Learner Objectives: Students will work as detectives to determine possible causes of a sudden amphibian population decline in the fictional town of Mayberry, Florida, by examining several document clues that shed light on the problem.
Meets NGSS Standards:
• that organisms and populations are dependent on their environmental interactions with other living and nonliving factors (NGSS LS2A)
• that disruptions to any part of the ecosystem can lead to shifts in all of its populations (LS2-C)
• construct an argument supported by evidence that changes to components of an ecosystem affect populations in that ecosystem (NGSS MS-LS2-4)
• evaluate competing design solutions for maintaining biodiversity and ecosystem services (NGSS MS-LS2-5)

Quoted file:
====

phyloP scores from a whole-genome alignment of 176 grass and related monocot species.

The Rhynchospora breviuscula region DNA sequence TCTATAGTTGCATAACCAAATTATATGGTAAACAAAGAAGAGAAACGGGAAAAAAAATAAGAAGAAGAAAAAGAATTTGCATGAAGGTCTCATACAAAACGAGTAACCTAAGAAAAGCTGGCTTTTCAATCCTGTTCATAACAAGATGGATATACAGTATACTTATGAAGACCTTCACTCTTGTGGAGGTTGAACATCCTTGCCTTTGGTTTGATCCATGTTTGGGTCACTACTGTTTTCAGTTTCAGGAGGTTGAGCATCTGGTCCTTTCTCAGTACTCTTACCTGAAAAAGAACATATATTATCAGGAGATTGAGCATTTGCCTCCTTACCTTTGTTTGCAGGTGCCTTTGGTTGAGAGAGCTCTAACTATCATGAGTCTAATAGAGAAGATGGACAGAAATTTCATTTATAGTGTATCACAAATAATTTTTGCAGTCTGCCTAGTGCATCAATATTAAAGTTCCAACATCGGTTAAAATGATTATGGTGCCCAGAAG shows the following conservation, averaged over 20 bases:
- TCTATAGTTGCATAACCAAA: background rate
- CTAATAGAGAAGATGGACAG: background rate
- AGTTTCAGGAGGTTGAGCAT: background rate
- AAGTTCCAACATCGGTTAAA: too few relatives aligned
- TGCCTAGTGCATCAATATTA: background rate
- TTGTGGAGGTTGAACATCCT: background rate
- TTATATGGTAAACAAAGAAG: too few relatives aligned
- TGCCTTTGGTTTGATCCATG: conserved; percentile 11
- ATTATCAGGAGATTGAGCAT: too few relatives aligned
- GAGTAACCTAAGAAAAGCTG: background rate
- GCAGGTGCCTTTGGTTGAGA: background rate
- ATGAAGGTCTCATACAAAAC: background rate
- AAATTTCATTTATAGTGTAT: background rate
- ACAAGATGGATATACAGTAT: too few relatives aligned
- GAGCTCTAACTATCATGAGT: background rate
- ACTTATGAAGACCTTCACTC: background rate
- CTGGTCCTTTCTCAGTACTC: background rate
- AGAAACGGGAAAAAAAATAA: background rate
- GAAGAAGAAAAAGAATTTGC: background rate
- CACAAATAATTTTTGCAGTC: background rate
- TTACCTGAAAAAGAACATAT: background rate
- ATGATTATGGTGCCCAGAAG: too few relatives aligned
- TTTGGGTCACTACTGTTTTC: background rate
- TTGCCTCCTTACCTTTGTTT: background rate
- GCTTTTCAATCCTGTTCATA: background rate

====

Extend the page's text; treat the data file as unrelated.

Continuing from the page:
What happens when something disrupts the ability of a system to meet the needs of the organisms within its bounds? In this activity, students will explore what that “something” might be when presented with the problem of a precipitous decline in the native tree frog population of Mayberry, Florida.
In this activity, students will identify possible causes for the “silent nights” Mayberry is now experiencing as the tree frog population has plummeted. While there is no one right answer, students can and should find evidence to support their theories from the clues provided.
- two real news articles
- fax cover sheet from Mayberry State Park
- grand mall opening poster
- lawn treatment center memo
- lawn treatment center flyer
- diary entries
- invasive species "wanted" poster
Document Copyright 2014 Nicole Fuhrman via Eva M Designs